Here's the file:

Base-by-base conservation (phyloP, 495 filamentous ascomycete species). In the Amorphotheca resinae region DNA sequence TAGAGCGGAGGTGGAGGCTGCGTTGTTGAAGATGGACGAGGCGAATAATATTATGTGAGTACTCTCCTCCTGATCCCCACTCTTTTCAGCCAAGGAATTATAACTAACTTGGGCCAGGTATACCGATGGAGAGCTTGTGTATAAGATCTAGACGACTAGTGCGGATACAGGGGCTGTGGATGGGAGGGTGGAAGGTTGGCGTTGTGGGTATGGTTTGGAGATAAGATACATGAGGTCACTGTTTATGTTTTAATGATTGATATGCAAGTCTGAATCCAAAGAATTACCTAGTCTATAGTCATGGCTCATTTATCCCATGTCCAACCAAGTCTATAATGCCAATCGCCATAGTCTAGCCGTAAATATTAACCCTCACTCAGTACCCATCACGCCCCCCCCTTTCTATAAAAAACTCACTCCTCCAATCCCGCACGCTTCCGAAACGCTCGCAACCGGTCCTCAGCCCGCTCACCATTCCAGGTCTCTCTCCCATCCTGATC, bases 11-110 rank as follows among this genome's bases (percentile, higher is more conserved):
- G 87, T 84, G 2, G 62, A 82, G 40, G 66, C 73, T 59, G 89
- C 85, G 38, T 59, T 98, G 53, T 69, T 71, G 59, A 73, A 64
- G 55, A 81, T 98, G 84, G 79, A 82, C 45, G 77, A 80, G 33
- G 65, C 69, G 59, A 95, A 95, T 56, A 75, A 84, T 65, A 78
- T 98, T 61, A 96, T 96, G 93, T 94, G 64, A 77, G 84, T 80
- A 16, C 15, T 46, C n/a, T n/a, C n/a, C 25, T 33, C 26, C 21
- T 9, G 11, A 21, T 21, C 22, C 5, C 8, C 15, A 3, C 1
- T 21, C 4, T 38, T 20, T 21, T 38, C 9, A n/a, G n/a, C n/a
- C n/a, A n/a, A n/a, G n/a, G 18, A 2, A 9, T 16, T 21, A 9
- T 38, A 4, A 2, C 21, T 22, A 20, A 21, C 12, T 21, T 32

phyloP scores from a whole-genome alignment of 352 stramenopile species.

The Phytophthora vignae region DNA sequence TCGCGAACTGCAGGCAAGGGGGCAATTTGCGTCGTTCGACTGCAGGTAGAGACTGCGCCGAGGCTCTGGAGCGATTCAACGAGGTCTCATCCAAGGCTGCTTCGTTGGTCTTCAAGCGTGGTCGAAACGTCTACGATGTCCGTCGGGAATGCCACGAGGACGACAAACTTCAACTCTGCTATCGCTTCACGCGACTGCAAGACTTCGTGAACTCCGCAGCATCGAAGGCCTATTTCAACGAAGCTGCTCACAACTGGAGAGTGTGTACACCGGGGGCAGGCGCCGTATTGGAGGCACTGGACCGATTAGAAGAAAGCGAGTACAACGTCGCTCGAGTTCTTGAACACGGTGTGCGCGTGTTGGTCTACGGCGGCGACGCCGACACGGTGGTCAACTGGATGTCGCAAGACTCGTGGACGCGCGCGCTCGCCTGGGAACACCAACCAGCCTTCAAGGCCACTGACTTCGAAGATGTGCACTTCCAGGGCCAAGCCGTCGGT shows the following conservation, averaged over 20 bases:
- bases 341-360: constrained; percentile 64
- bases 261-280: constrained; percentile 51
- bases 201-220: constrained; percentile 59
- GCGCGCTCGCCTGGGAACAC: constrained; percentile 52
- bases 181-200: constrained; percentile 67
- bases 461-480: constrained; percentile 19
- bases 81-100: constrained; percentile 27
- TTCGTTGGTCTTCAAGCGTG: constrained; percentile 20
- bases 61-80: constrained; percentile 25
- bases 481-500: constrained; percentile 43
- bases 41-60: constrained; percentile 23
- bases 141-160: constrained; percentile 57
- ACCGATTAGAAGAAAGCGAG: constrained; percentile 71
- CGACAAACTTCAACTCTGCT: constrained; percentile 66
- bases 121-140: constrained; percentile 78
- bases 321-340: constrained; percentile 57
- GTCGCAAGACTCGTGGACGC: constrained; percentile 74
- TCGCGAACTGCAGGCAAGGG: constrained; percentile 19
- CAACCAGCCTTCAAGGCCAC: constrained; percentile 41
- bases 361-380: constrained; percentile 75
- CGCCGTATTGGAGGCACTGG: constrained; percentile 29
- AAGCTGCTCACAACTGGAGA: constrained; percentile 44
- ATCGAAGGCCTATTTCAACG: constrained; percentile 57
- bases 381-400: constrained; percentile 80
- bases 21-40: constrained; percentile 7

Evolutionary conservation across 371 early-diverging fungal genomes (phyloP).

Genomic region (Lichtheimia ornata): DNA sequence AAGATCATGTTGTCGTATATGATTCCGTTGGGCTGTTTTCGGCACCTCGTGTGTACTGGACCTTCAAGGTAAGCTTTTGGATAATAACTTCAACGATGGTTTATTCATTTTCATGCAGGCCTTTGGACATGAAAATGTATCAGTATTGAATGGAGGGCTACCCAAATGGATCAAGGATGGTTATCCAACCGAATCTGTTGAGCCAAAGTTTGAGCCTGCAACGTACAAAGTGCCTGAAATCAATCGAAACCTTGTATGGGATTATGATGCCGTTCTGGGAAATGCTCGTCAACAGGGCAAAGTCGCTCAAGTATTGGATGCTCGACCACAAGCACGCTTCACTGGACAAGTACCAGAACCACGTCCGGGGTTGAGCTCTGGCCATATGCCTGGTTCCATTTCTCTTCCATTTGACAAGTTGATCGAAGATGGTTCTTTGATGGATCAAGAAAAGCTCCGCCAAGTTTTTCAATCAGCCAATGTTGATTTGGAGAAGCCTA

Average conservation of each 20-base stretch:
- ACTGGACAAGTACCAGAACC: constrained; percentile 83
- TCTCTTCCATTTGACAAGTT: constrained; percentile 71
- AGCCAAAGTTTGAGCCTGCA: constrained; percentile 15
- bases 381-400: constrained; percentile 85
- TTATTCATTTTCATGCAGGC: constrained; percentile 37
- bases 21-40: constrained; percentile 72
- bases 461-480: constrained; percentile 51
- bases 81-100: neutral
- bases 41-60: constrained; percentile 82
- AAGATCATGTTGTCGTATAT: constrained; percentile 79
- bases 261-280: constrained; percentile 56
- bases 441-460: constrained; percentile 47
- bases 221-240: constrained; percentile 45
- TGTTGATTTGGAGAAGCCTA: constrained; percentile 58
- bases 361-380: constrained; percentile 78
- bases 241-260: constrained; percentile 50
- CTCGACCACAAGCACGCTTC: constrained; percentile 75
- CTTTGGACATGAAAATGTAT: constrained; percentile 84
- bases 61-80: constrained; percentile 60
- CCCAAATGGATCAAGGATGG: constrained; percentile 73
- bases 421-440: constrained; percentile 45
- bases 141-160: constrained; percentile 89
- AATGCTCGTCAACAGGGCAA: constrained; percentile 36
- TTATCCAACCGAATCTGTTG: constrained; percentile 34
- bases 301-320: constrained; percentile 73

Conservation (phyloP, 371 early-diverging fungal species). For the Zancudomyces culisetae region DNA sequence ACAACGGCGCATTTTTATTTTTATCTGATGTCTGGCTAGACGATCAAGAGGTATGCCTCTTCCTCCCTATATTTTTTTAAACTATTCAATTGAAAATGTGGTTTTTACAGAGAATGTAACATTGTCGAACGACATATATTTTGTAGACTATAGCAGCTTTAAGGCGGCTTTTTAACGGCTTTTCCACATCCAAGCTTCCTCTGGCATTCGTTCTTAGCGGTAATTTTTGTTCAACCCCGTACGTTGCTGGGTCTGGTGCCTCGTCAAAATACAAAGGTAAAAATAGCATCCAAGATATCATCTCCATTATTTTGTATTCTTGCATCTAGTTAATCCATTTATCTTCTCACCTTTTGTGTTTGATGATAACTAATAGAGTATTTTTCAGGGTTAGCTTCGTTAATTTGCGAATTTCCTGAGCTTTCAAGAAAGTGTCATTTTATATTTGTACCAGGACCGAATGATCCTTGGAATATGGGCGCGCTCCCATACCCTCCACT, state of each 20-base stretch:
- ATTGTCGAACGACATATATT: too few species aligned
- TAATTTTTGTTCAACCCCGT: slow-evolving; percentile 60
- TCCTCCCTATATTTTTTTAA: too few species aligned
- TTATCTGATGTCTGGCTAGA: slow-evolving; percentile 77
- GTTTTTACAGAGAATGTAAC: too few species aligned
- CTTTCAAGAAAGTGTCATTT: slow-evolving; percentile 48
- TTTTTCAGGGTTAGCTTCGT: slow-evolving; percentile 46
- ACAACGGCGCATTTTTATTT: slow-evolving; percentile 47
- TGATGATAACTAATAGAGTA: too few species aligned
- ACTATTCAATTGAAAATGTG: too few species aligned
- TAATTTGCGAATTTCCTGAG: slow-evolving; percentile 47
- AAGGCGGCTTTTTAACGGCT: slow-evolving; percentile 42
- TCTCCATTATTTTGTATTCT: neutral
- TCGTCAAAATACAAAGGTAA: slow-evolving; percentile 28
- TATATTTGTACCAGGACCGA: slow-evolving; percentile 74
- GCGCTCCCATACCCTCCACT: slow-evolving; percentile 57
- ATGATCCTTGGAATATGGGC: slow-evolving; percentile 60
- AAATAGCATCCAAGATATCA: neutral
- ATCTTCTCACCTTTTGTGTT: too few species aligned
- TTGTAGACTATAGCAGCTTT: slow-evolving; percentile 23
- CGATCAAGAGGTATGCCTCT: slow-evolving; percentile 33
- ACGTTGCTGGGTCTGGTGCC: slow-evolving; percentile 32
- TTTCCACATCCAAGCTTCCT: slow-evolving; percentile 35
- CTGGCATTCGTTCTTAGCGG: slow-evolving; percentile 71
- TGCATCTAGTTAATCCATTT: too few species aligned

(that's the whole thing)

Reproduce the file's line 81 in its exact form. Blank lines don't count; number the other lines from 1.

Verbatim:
- TCGTCAAAATACAAAGGTAA: slow-evolving; percentile 28